Stacks of cardboard and yellow containers full of plastic bottles dotted the streets of Baltimore today after city officials announced that recycling has been suspended until November 1 at the earliest.
The stated reason: staffing shortages caused by the Covid-19 pandemic.
The recyclable items had been dragged out to the curb by residents hoping to offload them before Monday when the pickups are being halted.
Several of them said they understood the concern for workers’ health, but lamented the decision’s impact on the environment and on the condition of city streets should trash pile up.
For those who wish to recycle, Baltimore is providing 14 drop-off stations, one in each Council district.
But Quamaine Johnson predicted that he and others would often just end up putting those newspapers, soda bottles, boxes and other recyclable items right into the regular trash, which will be picked up as usual, once a week.
From there, it’s on to the city’s pollution-spewing BRESCO trash incinerator.
“I will try to recycle as much as possible, but my garbage cans are so full that I don’t want recycling piling up into the street,” Johnson said.
A 38-year-old Waverly resident, Johnson said he hasn’t received any garbage pickup at his house in three weeks.
The Waverly resident hasn’t received garbage pickup at his house in three weeks.
An outbreak of the coronavirus at the Bowleys Lane Sanitation Facility halted recycling pickup in early June.
Even after the Department of Public Works announced that collections would resume three weeks later, they have remained irregular – generating widespread complaints.
Now with the recycling once again discontinued, Johnson said, the un-separated trash being burned will damage the environment.
“I thought we were trying to not have recycling in our garbage, which is why we started recycling pickup to help reduce pollution,” he said. “So my reaction to this is just ‘wow.’”
At a news conference today, city officials said the pandemic presented Baltimore with a tough challenge: the need to pick up more trash with many fewer workers.
Recycling workers will be assigned to trash collection in order to chip away at a growing backlog of service requests, DPW Acting Director Matthew Garbark said.
“We believe this plan, while difficult, is what is needed for us to gain control of this crisis,” he told reporters.
Residents will be able to take their recyclables to the community collection centers Monday through Friday from 7 a.m. to 3 p.m. A dumpster or trash vehicle will be available at these sites.
The decision comes during a nationwide surge in household trash and a shortage of sanitation workers.
Garbark said that on an ideal day he needs 210-230 workers, including supervisors, drivers and laborers. But he’s been getting 150-160 per day in recent months and has had trouble finding private contractors.
Residents have been complaining about uncollected waste and unfulfilled 311 requests more than usual on social media.
“We had increased tonnage, our workers were afraid and anxious, and the heat was oppressive,” he said. “Routes started getting longer, and we began seeing more and more employees go out on medical leave or injury due to heat-related illness.”
“Our crews were, quite simply, exhausted” – Matt Garbark.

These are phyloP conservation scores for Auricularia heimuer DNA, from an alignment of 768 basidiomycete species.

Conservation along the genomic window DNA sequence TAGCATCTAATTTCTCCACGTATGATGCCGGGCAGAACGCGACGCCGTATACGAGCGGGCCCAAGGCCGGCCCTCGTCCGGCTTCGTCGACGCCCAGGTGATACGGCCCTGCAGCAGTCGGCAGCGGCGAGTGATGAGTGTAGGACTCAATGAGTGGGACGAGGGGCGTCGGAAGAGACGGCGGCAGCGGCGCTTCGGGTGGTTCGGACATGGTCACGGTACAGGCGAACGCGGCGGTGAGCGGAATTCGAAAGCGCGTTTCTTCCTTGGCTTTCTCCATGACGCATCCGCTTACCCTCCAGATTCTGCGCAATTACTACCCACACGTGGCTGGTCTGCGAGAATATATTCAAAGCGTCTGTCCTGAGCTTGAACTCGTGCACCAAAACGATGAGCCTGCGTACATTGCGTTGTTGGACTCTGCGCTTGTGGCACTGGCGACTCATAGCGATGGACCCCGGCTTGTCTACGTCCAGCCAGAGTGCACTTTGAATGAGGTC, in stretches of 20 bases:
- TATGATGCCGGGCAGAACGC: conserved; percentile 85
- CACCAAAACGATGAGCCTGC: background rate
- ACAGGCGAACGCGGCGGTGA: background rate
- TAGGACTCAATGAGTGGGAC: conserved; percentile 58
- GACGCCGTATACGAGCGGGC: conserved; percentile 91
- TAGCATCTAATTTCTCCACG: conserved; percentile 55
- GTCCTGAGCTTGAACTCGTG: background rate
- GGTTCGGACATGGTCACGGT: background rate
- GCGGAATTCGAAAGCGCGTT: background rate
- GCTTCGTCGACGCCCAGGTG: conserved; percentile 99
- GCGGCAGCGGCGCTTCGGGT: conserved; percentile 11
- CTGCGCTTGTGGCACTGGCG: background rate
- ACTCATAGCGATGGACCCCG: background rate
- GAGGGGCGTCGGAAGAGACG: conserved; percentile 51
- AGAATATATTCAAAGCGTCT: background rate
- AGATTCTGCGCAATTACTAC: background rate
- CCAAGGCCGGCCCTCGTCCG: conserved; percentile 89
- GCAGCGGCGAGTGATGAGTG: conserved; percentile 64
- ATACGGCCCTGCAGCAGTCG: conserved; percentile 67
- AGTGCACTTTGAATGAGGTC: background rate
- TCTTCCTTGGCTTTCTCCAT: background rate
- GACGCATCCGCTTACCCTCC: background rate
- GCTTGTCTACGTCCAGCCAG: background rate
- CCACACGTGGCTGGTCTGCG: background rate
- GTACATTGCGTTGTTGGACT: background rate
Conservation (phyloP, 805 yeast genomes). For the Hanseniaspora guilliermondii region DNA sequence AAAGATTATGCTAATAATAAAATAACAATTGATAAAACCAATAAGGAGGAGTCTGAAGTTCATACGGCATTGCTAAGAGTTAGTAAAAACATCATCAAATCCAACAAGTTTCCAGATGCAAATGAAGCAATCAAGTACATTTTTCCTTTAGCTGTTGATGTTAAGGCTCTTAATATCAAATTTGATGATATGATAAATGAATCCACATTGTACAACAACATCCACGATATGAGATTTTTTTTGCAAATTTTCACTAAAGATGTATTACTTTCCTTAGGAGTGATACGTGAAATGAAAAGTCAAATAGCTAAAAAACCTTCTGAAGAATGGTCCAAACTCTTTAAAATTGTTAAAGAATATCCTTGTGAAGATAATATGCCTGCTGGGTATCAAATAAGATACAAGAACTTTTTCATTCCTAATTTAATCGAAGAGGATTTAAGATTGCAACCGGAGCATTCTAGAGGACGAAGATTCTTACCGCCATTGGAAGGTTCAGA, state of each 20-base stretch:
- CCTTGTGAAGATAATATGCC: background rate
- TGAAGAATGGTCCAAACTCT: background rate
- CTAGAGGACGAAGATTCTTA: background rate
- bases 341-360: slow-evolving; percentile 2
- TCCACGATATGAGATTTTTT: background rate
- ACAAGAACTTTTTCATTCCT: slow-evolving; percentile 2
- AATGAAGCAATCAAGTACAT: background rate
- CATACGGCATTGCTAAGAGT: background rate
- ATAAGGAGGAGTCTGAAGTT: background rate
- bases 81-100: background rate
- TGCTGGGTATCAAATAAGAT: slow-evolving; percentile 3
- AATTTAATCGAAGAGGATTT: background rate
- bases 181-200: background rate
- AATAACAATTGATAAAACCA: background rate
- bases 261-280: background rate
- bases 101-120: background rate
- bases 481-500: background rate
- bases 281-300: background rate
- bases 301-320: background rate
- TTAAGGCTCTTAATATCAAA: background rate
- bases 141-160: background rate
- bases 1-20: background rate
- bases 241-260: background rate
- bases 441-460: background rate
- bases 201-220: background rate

“Our crews were, quite simply, exhausted,” Garbark said. “We’ve reached a breaking point.”
Garbark said the goal is to resume recycling routes on November 1, but they will resume sooner if possible.
So Much Trash
Some residents that The Brew interviewed sympathized with the city and its solid waste crews.
Darlene Taylor, who was picking up dry cleaning on Greenmount Avenue, said she understands the decision if it’s due to safety concerns amid the pandemic.
“If it’s too risky for them to have that additional day for recycling pickup, then, yeah, I’m right there with them,” Taylor, 64, said. “I wouldn’t have an issue with it. People have been mixing it in with their garbage for years.
Although she doesn’t need to do much recycling herself, Taylor said she’s still unhappy about the city’s switch from twice-a-week garbage pick-up to once-a-week.
“We accumulate a lot more trash than one pickup per week,” she said. “Two days a week is what I’d known for 100 years.”
These locations will accept trash and recycling Monday through Saturday, 9 a.m. to 7 p.m.
• District 1: DPW Maritime Operations Facility, 311 Eastbourne Avenue.
• District 2: DPW Eastside Sanitation Yard, 6101 Bowleys Lane.
• District 3: Hamilton Elementary School, 5807 Harford Road.
• District 4: Chinquapin Middle School, 900 Woodbourne Avenue.
• District 5: Former Police Academy, 3500 W. Northern Parkway.
• District 6: Greenspring Middle School, 4701 Greenspring Avenue.
• District 7: Westside Elementary School, 2235 N. Fulton Avenue.
• District 8: Westside Skills Center, 4501 Edmondson Avenue.
• District 9: DPW Meter Shop, 200 N. Franklintown Road.
• District 10: DPW Southwest Sanitation Yard, 701 Reedbird Avenue.
• District 11: Digital Harbor High School, 1100 Covington Street.
• District 12: Dunbar High School, 601 N. Central Avenue.
• District 13: DPW Property Management Facility, 1825 Edison Highway.
• District 14: Mergenthaler (“Mervo”) High School, 3500 Hillen Roa
Residents can also dispose of trash and recycling at these locations:
• Sisson Street Citizen Drop-Off Center, 2840 Sisson Street, Monday-Saturday, 9:00 a.m. to 7:00 p.m.
• Northwest Transfer Station, 5030 Reisterstown Road, Monday-Saturday 7:00 a.m. to 5:00 p.m.
• Quarantine Road Landfill, 6100 Quarantine Road. Monday-Saturday, 9:00 a.m. to 5:00 p.m.